- the first season of The Sarah Jane Adventures, aka the gateway drug that will inevitably make my sons Doctor Who fans, and
- a collection of Edgar Allan Poe poems.
The boys were particularly intrigued by the latter. For the past few weeks "Zarf" and "Klaxon" have been watching episodes of Ruby Gloom. One of the characters is a talking raven named Poe, whose brothers are called Edgar and Allan. They asked me to read "The Raven."
I have many strengths. I can fold a fitted sheet so that when someone opens my linen closest they can't tell which are the top sheets and which are the fitted. I can stretch a dollar from here to next Sunday. I'm great at hemming pants. Have a 600 piece Lego set that needs building? I'm your gal! Want a policy and procedure manual drafted for your non-profit organization? I have experience! I have never met a bookshelf that I could not organize so you can find whatever you need in SECONDS. I have freakish upper body strength and can carrying very large packages with ease. I'm up to the challenge of reading aloud a story that requires multiple voices with various regional accents!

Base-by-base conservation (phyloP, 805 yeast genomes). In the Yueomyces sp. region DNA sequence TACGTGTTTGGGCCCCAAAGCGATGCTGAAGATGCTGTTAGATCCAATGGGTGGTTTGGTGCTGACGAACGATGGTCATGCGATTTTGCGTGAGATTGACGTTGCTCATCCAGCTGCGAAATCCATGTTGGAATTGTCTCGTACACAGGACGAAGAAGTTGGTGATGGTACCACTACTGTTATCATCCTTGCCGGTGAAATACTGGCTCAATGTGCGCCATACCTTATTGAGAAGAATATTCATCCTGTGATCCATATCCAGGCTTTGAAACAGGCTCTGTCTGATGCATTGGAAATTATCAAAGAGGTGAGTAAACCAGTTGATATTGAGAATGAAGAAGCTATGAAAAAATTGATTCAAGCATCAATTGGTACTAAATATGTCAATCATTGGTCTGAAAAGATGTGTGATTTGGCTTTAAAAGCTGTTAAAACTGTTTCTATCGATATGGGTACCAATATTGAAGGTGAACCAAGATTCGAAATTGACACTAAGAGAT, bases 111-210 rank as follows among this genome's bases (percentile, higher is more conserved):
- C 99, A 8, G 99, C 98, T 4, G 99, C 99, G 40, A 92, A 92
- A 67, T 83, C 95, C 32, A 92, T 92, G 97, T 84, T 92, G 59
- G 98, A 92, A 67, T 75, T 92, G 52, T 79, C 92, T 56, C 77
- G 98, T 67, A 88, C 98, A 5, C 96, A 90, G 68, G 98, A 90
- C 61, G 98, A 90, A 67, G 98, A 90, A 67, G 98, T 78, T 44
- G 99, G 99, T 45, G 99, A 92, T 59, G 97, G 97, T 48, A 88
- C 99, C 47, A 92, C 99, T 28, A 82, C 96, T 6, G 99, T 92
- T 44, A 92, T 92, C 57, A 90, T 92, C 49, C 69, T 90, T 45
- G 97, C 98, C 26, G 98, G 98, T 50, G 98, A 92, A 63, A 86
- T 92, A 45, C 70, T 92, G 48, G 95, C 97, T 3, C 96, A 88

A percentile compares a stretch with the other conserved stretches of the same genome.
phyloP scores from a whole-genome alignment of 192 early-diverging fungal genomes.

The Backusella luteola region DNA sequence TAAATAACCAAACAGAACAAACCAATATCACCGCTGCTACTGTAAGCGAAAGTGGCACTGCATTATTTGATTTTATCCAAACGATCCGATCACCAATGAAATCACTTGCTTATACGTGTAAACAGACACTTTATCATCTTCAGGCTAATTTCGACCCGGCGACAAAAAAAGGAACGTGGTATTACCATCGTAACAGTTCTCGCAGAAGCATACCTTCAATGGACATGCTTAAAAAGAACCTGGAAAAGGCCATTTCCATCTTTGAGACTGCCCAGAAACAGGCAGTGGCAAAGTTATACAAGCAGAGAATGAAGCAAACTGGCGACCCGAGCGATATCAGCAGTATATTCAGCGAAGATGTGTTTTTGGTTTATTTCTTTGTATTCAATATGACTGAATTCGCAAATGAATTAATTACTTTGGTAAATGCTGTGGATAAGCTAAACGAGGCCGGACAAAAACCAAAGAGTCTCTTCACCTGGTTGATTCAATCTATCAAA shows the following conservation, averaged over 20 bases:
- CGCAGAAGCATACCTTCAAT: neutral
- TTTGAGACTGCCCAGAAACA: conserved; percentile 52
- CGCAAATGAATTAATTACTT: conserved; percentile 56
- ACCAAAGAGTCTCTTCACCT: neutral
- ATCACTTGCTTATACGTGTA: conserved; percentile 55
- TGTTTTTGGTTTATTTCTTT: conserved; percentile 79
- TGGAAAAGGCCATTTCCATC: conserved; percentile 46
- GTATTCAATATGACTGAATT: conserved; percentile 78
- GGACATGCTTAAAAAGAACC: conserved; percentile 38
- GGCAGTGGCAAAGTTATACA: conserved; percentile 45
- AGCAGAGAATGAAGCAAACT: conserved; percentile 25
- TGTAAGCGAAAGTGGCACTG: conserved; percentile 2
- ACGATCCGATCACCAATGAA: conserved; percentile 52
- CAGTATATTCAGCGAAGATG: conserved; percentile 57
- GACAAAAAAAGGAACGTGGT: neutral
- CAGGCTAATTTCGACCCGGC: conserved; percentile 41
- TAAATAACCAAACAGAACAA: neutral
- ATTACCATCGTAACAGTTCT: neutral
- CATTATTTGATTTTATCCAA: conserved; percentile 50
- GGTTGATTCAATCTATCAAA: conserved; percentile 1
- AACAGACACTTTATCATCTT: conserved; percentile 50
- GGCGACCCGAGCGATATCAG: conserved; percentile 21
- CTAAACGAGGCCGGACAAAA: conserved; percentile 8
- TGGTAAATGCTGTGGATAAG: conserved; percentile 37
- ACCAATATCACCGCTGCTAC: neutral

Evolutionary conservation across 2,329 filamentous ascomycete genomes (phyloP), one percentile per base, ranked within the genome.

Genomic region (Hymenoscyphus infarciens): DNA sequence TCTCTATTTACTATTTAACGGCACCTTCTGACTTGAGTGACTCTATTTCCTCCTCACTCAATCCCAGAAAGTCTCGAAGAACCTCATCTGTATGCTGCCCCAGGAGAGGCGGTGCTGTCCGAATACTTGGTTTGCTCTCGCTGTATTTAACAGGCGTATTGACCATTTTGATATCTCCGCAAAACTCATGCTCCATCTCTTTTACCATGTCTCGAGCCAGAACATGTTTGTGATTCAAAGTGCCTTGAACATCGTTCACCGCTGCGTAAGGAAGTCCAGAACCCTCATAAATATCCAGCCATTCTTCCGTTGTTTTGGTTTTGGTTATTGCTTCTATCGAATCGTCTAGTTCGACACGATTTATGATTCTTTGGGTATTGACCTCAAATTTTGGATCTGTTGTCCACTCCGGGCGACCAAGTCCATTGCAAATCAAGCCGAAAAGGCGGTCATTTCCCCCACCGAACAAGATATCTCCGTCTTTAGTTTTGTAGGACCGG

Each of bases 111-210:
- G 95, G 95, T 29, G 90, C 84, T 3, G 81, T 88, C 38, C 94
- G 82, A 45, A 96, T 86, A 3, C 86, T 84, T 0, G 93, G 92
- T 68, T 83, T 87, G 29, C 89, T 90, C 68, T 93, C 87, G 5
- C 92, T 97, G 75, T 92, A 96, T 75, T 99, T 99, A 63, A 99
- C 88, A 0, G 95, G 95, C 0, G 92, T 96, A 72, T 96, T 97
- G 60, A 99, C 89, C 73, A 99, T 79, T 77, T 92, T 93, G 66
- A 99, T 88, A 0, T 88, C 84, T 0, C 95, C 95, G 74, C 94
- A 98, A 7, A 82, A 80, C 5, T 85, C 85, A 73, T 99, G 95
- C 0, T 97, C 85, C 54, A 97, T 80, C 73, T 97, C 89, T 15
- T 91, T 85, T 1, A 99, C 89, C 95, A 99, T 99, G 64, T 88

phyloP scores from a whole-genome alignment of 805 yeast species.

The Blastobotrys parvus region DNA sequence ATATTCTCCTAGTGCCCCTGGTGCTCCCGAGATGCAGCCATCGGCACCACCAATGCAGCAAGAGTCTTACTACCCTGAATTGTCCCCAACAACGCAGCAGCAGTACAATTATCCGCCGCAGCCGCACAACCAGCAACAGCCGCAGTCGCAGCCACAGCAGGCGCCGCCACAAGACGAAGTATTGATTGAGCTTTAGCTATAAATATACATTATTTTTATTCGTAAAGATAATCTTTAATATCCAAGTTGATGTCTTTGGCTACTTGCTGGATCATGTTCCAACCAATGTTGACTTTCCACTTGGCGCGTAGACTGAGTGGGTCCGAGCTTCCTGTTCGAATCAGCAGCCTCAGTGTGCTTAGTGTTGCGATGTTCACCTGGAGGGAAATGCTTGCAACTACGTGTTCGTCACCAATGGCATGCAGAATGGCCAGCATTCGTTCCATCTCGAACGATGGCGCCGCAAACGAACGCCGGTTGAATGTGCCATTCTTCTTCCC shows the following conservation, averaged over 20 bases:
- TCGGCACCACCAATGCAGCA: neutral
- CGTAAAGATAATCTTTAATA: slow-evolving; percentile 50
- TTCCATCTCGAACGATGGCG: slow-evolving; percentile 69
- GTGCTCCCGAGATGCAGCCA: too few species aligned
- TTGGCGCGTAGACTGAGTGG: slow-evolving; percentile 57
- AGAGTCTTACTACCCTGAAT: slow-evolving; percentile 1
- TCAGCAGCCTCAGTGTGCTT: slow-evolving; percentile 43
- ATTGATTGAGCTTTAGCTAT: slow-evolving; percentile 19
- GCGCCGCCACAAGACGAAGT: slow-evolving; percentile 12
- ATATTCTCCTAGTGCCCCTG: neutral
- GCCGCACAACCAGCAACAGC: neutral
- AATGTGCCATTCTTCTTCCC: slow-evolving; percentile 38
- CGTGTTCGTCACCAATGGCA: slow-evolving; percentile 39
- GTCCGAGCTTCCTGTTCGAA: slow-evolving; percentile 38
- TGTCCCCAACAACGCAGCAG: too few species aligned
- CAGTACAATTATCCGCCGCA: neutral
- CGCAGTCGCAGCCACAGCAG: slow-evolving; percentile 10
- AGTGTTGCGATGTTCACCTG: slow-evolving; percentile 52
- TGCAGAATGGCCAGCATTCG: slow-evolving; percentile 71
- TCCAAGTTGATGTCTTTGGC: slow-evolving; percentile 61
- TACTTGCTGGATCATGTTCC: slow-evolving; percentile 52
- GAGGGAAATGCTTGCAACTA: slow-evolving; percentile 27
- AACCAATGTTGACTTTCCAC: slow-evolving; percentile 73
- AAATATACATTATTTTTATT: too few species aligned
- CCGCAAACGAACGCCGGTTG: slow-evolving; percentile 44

But I can not read poetry. I stumble. I stutter. I stymie myself and my listeners.
So like any sane, technologically savvy person, I outsourced the matter to a pro: John De Lancie:
Zarf and Klaxon sat and listened to Mr De Lancie -- known to Trekkies as the omnipotent trickster Q from Star Trek -- in silence. Then we talked. Did the raven really speak? Did the narrator just imagine it? How did Lenore die? Was the reference to Pluto about the god or the dwarf planet (god, in case you are wondering)? What kind of person has a bust of Athena in their study?
I was so pleased with this child-led language lesson, I mentioned it on twitter. Later I noticed someone had responded:
If I tell you that I squealed with joy when I read John De Lancie's tweet, will you think less of me?